Senior Parent Hospitalization, #3: Four Ways to Reduce Stress for Patient Families
If you like this post, please read my Senior Parent Hospitalization posts: Report #1: This Hospital Gets It, Report #2: Peace and Quiet, Report #3: Four Ways to Reduce Stress for Patient Families, Report #4: Observations from My Dad, Report #5: The Emergency Room Worked Fast, and Report #6: Learning About Cardiac Procedures and Surgeries.
Still here at the hospital with my dad.
My husband has gone home, and now Mom, Dad, and I are sitting around dad’s hospital room at Rockingham Memorial Hospital (RMH) in Harrisonburg, VA. I have finally mastered working on my computer, uninterrupted for 30 minutes at a time (see below for more on hospital wireless). We are hoping for a discharge tomorrow.
Here are four things that I believe can be improved at any hospital, including here in this beautiful Shenandoah mountains setting.
Wireless needs to be free and dependable for patients’ families and not require people to pay or sign-in over and over. Here at RMH it’s necessary to sign in every 30 minutes. Until I got in the habit of saving every 15 minutes or so, I lost two or three important pieces of information. It is stressful enough to be dealing with my father in the hospital, let alone losing the important information for my work, which I was missing because my dad is here in the hospital. I am, however, grateful to have free wireless here, even though I wish each session lasted longer. At Virginia Hospital Center (VHC) near where I live, the last time I was there for some time and wanted to work on my computer, hospital patrons were asked to pay an outrageous $9.95 per day for wireless access. A couple of times since then, when I’ve needed a diagnostic test that involves waiting, I’ve asked my doctor if we can schedule at a nearby hospital that does have free wireless. Too bad, because I otherwise love my community hospital. NOTE to RMH: To work on this post I’ve needed to sign-in six times — so far.
- Consider the importance of senior-friendly wireless. Wireless is a BIG DEAL to people my age, and even more important for people in younger demographics. Interestingly though, seniors use of wireless is increasing faster than almost any other group. RMH supports program after wonderful program to support seniors, including a series of computer classes, and my parents attend many of these activities. But even after four days of Dad’s hospitalization, I cannot get my parents, who are computer literate, to understand completely the need to sign-in, and re-sign-in and re-sign-in again; the wireless is just senior-unfriendly, plain and simple. My dad has his iPad here, but he cannot listen to a complete symphony from a website, which he has tried to do, without at least one interruption. If you have to set wireless limits, do it by bandwidth, not time. This report, Older Adults and Social Media, by the Pew Internet and American Life Project, shares research about the habits and interests of seniors and technology.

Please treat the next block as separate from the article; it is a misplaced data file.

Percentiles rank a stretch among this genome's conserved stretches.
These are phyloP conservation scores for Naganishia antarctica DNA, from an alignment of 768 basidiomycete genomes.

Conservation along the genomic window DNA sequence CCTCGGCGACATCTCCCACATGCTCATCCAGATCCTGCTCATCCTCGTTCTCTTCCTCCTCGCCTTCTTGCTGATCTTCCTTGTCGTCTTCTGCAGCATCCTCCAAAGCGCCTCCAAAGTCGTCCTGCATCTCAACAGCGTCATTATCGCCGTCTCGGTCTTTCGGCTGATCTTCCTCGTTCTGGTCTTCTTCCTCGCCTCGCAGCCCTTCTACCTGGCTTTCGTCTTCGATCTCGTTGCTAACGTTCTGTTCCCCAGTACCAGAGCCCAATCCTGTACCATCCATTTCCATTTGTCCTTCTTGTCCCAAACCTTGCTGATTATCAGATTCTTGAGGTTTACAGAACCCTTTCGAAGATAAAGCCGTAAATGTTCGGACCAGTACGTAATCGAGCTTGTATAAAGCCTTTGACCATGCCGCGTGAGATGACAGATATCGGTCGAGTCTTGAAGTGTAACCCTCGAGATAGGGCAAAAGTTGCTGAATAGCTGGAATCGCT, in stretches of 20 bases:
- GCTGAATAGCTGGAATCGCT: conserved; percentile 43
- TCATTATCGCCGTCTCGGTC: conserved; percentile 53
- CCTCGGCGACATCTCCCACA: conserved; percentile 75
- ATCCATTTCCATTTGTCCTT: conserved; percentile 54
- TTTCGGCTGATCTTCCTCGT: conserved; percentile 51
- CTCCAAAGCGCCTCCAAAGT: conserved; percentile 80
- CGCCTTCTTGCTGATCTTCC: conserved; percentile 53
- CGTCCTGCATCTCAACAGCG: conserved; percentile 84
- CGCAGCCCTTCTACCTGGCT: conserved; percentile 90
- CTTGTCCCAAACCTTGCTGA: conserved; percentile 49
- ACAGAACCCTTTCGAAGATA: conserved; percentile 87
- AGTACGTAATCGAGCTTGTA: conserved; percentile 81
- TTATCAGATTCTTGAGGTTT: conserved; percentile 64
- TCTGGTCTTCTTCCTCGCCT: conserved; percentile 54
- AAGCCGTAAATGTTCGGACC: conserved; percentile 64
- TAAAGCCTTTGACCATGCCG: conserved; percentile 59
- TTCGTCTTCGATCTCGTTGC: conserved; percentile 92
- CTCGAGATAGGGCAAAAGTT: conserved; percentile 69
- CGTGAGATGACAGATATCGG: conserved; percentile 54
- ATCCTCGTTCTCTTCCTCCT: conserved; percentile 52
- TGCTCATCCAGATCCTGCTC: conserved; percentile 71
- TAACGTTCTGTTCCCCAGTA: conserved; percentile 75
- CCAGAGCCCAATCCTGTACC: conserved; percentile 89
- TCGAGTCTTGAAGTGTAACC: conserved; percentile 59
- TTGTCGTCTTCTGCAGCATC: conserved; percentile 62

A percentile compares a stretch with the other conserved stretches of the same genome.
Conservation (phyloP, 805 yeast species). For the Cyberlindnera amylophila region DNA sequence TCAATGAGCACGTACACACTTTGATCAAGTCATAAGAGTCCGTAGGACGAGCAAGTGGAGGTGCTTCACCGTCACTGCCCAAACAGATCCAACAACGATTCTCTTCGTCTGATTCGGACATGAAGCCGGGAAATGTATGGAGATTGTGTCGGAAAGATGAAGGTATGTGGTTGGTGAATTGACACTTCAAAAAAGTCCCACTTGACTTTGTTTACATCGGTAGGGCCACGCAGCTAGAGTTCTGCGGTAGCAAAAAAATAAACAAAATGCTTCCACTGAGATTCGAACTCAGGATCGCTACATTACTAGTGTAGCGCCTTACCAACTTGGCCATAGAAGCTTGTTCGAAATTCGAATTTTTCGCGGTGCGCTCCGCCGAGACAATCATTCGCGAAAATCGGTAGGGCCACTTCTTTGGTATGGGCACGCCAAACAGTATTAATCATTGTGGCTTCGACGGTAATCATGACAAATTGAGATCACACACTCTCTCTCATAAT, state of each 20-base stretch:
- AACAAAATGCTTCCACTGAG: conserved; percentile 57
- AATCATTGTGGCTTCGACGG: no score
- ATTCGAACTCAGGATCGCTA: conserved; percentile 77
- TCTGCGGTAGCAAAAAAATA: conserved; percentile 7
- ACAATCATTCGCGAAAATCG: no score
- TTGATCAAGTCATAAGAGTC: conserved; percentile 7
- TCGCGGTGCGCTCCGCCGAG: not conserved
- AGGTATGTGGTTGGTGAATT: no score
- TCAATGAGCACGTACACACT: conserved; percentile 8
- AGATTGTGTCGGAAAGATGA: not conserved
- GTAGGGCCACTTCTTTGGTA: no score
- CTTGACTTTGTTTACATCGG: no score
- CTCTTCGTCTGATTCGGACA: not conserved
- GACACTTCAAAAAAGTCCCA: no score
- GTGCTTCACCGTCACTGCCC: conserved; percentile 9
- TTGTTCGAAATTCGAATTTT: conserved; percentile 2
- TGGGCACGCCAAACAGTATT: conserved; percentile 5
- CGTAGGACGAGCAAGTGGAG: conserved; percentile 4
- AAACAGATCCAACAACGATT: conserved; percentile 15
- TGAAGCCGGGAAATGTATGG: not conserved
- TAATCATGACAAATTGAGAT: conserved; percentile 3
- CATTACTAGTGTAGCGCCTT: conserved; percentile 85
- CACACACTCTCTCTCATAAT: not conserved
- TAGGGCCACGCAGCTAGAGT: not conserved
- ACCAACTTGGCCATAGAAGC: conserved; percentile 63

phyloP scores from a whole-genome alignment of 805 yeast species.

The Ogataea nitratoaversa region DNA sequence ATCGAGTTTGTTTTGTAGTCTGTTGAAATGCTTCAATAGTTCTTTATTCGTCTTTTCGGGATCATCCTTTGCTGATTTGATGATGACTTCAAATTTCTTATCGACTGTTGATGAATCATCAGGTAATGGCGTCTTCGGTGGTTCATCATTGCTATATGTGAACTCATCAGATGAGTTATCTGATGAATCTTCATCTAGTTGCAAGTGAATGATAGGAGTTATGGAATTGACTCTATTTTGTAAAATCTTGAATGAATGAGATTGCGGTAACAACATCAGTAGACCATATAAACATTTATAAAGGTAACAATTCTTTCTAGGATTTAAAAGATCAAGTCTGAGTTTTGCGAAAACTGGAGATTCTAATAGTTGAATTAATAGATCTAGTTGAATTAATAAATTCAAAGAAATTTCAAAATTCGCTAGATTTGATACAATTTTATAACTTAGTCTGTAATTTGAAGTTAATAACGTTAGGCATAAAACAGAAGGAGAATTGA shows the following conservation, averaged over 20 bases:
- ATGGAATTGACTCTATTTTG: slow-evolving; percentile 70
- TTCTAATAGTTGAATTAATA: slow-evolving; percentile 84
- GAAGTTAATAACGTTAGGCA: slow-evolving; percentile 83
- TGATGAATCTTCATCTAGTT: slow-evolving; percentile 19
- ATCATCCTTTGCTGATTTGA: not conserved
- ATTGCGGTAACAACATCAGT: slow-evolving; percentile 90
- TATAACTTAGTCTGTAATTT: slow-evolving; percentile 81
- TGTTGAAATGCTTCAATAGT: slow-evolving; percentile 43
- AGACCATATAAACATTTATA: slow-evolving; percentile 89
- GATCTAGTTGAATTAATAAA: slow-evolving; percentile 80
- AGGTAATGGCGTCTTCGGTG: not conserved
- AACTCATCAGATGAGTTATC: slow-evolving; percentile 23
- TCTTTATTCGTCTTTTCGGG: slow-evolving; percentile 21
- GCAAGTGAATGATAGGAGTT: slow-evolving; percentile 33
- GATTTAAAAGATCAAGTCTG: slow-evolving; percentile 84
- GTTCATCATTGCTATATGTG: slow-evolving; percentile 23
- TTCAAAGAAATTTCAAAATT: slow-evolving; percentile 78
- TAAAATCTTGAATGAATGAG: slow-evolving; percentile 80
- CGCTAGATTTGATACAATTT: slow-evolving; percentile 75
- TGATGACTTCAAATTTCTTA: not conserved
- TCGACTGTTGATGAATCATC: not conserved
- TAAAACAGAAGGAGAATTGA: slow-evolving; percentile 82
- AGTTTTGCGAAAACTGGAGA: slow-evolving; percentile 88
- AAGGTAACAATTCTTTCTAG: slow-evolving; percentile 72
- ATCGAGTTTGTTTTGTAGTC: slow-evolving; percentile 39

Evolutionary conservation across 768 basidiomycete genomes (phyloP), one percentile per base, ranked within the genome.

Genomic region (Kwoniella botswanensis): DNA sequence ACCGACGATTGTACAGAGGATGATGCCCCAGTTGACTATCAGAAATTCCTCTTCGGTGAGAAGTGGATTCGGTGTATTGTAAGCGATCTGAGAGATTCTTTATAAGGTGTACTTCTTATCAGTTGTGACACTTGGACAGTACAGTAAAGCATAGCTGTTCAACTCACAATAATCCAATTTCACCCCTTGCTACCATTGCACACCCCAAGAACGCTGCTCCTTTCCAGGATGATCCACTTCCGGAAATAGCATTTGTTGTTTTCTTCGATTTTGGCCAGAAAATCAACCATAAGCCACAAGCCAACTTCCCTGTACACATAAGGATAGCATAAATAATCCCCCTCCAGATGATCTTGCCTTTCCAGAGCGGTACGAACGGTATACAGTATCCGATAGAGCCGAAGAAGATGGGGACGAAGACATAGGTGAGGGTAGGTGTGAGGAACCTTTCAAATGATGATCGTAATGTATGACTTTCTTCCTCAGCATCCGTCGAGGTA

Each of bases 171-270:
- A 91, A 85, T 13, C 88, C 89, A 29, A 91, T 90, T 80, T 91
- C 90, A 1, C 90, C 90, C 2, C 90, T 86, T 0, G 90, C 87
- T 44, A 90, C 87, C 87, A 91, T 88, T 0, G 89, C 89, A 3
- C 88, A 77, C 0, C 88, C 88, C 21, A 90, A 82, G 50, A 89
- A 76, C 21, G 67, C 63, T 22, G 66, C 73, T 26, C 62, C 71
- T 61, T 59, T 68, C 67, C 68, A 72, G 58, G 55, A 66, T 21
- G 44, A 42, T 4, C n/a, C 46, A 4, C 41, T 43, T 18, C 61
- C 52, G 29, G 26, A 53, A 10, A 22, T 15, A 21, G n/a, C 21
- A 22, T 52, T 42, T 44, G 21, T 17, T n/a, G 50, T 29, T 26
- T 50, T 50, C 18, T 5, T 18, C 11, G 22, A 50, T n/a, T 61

- Provide good coffee and tea and more access to healthy food in the evening, at least until the end of visiting hours. This seems to be a problem at every hospital — and especially on weekends when the wonderful coffee bars — facilities that hospitals seem to take pride in — are closed. Please, figure out a way to have decent coffee and tea, fruit, and yogurt for families that are staying around with loved ones into the evening and on weekends. Perhaps a solution can connect hospital wireless and the cafe, encouraging families who are sticking close to hospitalized loved ones, to buy food at the cafe and work — without away-from-job angst — on their computers.
- Offer some religious programming at the beautiful chapels that hospitals incorporate into their buildings. How about a devotional, a brief mass, or prayers, or blessings? Plenty of ministers, rabbis, imams, and other religious leaders live or work near these hospital, and many probably visit often. These leaders can facilitate these events — activities that would be great stress-relievers.
May 16, 2011 - Posted by Marti Weston | aging parents, green hospitals, health care, heart health, hospitals, Medical Care, seniors and social networking, Seniors and Technology | aging, facilities, heart, hospitalization, hospitals, RMH, Rockingham Memorial Hospital, seniors, suggestions, technology
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Becoming A Grown-up Child
One day in April 2007 my husband and I were the adult kids in our families — we are the only adult children — and the next day we became what we laughingly call “real grown-ups,” helping first one, then two, and for a while all three of our parents. It’s time to give back, and we do so willingly and happily. However the process is not easy, and it is not free from anxiety and tension. Check out the As Our Parents Age About page to learn more about the mission of this blog.
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